In the debate over marriage equality, one phrase keeps coming up as the core objection raised by opponents of gay marriage. That phrase is “the word of God.” Many of the people who have used that phrase have said, quite to the point: “The word of God has not changed.”
So the debate comes down, ultimately, to how we view the Bible. Is it the literal, infallible word of God? Is it “inspired” by God but written by man? Is it a collection of random theo-philosophical writings that have been carefully handpicked by the religious hierarchy?
But as people who have emerged on this side of the Enlightenment, we should also ask: is it meant to be trapped in amber, without recognizing the advance of knowledge since the time of Abraham?
After all, I doubt that today even the most devout orthodox Jew, upon discovering a bacterial lesion on his skin, would first call a rabbi instead of a doctor … and, after receiving an antibiotic, burn his clothes instead of laundering them.
We’ve learned, since the time of Moses, that pork won’t kill us if it’s properly cooked, that diseases are caused by microbes and not an imbalance of humours, that the universe is not a “vault” over a flat, circular Earth, that the world is far older than 6,000 years, that … well, let’s not get into the origin of species.
The march of scientific discovery continues; each year scientists publish more than 1.4 million peer-reviewed research papers outlining discoveries from “Pluto: not a planet” to the human genome.
In that same time “the word of God” has been conspicuously silent. After all, even though we have learned all these things, He, to some, hasn’t published anything that acknowledges them, explains them or offers guidance for them in 2,000 years.
Is God a cosmic J.D. Salinger, who published a few big hits and then disappeared into seclusion? Or has God been speaking all along … and some people just aren’t listening?
This idea was best expressed in a United Church of Christ (Congregationalist) campaign: “God is still speaking,”. (With a comma at the end: “Don’t put a period where God put a comma.”) The case the campaign was making: God continues to speak to us – not only through the clergy, but through the work of biologists, chemists, engineers, physicians, psychologists … not to mention writers, artists and musicians.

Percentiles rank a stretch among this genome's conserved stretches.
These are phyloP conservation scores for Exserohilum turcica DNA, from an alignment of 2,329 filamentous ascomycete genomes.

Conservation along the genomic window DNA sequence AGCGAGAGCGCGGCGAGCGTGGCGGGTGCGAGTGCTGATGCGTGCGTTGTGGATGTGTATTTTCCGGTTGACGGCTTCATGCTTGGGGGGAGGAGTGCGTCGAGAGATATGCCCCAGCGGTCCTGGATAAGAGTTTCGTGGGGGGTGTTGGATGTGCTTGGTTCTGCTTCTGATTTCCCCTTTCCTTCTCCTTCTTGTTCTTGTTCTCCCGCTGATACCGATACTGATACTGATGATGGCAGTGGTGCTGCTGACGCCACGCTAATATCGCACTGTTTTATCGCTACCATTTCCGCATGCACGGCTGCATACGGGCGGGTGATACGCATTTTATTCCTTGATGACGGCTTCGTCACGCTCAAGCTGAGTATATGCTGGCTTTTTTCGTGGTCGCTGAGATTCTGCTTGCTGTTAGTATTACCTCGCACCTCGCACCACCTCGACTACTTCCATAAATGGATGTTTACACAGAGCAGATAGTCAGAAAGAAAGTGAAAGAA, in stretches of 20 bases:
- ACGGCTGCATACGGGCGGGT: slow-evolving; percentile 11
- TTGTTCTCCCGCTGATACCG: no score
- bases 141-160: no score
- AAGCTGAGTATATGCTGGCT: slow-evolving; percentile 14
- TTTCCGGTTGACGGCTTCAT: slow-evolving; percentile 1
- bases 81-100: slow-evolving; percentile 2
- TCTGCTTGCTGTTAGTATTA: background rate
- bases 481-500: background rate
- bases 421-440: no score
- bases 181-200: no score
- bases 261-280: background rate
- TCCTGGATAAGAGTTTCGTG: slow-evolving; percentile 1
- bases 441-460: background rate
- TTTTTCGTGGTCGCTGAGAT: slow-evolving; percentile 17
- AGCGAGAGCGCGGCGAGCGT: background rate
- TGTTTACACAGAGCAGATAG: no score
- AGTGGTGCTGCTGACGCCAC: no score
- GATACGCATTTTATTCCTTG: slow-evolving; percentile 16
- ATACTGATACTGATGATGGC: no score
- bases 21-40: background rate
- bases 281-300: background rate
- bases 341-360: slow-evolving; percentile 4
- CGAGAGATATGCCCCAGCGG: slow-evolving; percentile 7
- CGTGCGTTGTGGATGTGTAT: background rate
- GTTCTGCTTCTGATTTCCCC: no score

This makes perfect sense. If we are to believe in a living God, we cannot listen to Mozart or Beethoven without hearing His inspiration. We cannot look at a Titian or a Vermeer without seeing His hand. We cannot watch our children grow and learn without sensing His presence. As one of my biology professors said, the more he learned about natural selection, mutation and evolution, the more he saw that such a marvelous system must have been designed by God.
The Congregationalists would argue that God was speaking to us about political and religious tyranny in the 17th century. That God was speaking to us about slavery in the 19th century. That God has been speaking to us for centuries about the myth of racial superiority. And some of them would argue that God is speaking to us now about the nature of human behavior and sexual identity.
History shows us that we’re slow to listen to Him.
Science has demonstrated, unambiguously, that, like right- or left-handedness, autism and introversion or extroversion, sexual orientation is determined by a complex combination of genetic and environmental factors, not by individual choice. It is, then, part of a system that God himself designed. Did it take Him 2,000 years to explain it to us? Did it take us 2,000 years to understand it? Or is it – like it was with tyranny, with slavery, with women’s rights, with medicine, with racism – that we were so busily, so insistently repeating what God said 2,000 years ago that we haven’t been listening to what He’s been telling us since?
By definition, God is more enlightened than we are. I believe too many of us are not listening to what He says today.
As children, many of us were taught that babies were brought by the stork, that plants get their “food” from their roots, that Easter eggs (brought by an Easter Bunny) symbolize Christ’s rise from the tomb, that Columbus “discovered” America, that diamonds are formed from coal. This helped us begin to learn difficult (or in the case of babies, awkward) concepts in a way our limited learning allowed us to comprehend.
Would God have treated His children any differently? Would it not make sense that God explained things to the comparatively child-like minds of Bronze Age humans in terms they could understand? And would it not make sense that He would expect us, today, to understand the greater complexity behind them?
With marriage equality, I believe we’re seeing something we’ve seen many times before. People cling to God’s ancient words because they’re afraid of, don’t understand, or simply don’t like His more contemporary ones.
Too many of us avoid the ambiguity of complex truths; we’d rather believe in the Easter Bunny and the stork. Personally, I think the children of God owe Him a little more than that.